Rebecca Soni: “Dolphin Kick Breaststroke drill is one of my favorites. For me, the biggest benefit of this drill is being able to work on the timing of the stroke. The timing is the most important variable in this stroke.
Watch world champion Junya Koga performing the body rotation backstroke swimming drill, you will see how powerful the body rotation can be when coupled with the kick or the pull.
A bad breakout can easily transform a good turn into a….not-so-good one. There are several important elements to performing a great freestyle breakout.
With the late breath the head is kept in the tucked down position as long as possible, rather than lifting it early and holding it up longer.
With water being some 800 times denser than air, the frontal drag forces that slow swimmers down come into play at much slower speeds than all other sports on land.
“I watched Sun Yang on Youtube”, he continued, “and couldn’t help but notice that he blows air out through his nose after each breath and a lot of that air ends up under his body. Do you think that makes him faster”?
Learn more about head position in backstroke by watching the Race Club swimisode featuring World Champion backstroker, Junya Koga.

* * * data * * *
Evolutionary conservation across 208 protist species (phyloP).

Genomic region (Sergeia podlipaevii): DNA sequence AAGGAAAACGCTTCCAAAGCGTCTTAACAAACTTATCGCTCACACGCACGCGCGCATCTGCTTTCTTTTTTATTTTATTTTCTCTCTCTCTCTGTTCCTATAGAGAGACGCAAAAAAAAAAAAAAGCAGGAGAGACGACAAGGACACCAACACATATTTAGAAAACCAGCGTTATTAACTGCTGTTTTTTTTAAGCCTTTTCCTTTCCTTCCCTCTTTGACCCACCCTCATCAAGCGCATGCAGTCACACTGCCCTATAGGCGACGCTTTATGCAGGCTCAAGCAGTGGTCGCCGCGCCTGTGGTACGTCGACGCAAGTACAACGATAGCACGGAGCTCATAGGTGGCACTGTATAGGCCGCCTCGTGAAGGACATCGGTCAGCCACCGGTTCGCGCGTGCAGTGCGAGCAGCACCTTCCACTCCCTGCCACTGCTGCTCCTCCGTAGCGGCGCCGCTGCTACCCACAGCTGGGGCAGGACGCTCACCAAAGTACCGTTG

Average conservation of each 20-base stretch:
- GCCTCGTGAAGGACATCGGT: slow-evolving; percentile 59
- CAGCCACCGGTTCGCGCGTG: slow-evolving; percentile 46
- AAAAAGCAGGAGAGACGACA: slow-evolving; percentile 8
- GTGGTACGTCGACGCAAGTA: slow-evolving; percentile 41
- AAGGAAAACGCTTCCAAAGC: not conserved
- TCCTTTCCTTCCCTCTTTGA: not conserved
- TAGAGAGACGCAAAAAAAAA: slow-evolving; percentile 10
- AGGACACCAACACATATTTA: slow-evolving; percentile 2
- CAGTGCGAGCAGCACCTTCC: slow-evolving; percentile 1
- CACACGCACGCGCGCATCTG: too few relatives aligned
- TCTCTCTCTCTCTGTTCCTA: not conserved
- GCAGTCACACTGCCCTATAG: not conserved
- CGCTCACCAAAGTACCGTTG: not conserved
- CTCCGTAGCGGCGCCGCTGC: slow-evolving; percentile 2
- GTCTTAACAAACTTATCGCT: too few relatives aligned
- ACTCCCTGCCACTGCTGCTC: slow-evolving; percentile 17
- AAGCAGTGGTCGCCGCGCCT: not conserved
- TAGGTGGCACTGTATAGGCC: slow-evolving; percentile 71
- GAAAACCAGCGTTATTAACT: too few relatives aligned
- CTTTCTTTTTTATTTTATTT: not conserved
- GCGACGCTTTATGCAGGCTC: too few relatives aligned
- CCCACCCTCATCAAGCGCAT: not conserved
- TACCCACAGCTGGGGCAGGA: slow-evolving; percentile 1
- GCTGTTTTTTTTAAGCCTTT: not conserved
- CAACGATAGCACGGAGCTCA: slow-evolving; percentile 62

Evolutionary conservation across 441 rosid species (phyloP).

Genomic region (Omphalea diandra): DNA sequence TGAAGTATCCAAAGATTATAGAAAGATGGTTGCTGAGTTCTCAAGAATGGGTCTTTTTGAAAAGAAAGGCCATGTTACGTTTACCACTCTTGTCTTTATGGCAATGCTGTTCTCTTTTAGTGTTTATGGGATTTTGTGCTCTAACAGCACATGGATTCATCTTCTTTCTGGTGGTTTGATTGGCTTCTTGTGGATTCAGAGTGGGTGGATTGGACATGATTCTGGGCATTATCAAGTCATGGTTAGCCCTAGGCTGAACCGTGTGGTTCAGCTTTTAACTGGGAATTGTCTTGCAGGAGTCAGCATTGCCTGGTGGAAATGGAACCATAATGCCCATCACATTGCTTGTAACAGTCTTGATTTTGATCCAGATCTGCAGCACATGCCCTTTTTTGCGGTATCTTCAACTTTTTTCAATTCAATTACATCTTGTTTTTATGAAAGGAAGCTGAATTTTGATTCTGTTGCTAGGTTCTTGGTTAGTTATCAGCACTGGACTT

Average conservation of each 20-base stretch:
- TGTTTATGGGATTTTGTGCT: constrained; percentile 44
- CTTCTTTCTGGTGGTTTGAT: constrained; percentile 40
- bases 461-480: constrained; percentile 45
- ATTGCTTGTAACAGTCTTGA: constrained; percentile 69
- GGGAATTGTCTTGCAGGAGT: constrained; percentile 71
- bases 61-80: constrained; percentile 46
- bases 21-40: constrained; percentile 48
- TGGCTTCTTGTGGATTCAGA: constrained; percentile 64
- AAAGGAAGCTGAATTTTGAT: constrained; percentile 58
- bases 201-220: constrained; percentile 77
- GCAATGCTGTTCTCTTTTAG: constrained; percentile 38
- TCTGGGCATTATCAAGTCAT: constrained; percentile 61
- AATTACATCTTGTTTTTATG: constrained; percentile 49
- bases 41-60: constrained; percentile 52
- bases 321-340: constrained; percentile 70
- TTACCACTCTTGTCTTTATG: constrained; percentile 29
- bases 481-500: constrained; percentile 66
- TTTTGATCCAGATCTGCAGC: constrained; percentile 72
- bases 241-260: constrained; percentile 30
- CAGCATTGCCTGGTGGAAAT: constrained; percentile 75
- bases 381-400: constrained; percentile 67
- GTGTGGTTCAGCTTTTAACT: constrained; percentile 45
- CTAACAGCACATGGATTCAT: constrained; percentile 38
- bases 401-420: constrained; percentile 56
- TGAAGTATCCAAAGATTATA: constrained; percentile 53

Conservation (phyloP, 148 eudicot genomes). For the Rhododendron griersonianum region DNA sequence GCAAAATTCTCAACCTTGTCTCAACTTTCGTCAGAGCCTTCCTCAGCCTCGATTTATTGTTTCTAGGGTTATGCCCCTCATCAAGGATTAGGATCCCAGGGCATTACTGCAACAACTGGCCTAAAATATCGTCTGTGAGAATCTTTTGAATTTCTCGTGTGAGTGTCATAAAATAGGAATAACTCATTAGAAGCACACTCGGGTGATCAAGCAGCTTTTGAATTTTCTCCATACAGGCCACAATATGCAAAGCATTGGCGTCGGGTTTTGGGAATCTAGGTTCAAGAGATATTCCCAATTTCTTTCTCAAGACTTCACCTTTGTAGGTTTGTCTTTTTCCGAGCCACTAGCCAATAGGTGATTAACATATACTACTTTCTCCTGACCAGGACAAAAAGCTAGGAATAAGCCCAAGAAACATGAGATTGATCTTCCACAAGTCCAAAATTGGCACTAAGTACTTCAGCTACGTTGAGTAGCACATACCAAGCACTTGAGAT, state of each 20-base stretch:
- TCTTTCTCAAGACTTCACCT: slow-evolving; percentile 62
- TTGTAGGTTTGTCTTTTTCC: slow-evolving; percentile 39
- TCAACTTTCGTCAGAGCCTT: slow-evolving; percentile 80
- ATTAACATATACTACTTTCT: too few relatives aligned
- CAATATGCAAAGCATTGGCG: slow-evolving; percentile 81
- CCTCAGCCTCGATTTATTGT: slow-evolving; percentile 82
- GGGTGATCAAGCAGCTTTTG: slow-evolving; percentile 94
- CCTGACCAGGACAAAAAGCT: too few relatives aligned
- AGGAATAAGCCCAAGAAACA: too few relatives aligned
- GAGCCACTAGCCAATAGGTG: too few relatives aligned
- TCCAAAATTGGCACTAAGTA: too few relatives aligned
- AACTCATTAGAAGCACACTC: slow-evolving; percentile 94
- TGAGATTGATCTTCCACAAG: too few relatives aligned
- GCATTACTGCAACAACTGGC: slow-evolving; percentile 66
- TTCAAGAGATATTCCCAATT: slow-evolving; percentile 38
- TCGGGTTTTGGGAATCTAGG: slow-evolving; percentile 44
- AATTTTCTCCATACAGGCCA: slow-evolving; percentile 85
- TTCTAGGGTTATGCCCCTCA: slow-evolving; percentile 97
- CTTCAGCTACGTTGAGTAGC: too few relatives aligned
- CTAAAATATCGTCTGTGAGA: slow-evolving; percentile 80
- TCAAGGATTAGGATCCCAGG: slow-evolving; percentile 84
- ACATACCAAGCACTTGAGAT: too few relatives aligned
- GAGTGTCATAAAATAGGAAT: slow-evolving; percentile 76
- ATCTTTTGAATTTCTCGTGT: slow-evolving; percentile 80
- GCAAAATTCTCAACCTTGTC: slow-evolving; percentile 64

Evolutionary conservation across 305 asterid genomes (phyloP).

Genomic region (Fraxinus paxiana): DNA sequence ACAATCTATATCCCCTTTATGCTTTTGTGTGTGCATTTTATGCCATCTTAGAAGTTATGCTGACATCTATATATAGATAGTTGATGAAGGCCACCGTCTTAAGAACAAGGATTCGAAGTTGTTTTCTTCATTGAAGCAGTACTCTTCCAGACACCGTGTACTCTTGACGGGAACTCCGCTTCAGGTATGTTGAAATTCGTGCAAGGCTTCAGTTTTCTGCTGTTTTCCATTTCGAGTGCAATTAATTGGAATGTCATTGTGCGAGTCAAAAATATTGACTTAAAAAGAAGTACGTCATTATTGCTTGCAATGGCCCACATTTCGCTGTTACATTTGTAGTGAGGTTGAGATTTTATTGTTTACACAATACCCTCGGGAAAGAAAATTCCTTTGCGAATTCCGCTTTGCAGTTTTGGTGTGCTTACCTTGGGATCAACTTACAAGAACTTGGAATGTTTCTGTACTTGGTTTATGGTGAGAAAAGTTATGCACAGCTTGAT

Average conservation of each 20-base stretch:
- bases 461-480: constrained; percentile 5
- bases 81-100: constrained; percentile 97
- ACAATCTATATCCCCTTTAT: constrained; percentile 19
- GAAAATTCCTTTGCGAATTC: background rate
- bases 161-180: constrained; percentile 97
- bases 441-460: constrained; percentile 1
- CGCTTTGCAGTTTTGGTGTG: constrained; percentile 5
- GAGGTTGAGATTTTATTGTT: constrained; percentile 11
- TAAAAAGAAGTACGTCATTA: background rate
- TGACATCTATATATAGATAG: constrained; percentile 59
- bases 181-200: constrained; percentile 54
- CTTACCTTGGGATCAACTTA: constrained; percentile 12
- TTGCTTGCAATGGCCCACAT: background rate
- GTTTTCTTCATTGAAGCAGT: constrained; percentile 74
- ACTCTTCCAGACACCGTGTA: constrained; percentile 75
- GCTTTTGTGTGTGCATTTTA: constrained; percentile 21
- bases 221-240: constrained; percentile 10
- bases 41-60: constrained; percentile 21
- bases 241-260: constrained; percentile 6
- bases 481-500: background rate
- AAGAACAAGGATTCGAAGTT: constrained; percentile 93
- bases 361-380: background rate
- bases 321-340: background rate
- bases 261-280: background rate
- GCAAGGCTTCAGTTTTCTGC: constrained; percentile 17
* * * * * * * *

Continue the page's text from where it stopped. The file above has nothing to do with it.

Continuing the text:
One of the most common mistakes I see in backstroke is with the pulling motion. Most backstrokers pull with an arm that is relatively straight, as if the arm were an oar pulling through the water.
Freestyle kick butterfly is not easy to do, but if done properly with a consistent kick and with fins, a swimmer can feel the surge forward as he or she throws the head down and swings the arms forward after each breath.
Dr. Gary Hall Sr: “Swipping is a conjoining of the words Swimming and Slipping. Swipping is a new word I invented to describe swimming with the least amount of frontal drag possible.”
In this Race Club #swimisode, Coach Gary Hall teaches the proper distance one should maintain between feet both side to side and back to front on the modern swimming starting block.
Have you ever noticed that the fastest swimmers in the pool typically look like they are swimming with less effort than the slower ones? It is not a coincidence. There is a reason and it is mostly in the wrist.
Two of the most important ways of getting a faster backstroke is by reducing frontal drag and by increasing propulsive power. The one arm backstroke drill accomplishes both tasks.
What most coaches don’t realize is that each stroke has an underwater phase…or at least it should.
The important law of inertia comes into play at several key times during the flip turn and the approach to the wall is one of them. If a body in motion truly wants to stay in motion then the worst thing we can do is slow down while approaching the wall. Yet nearly every swimmer does.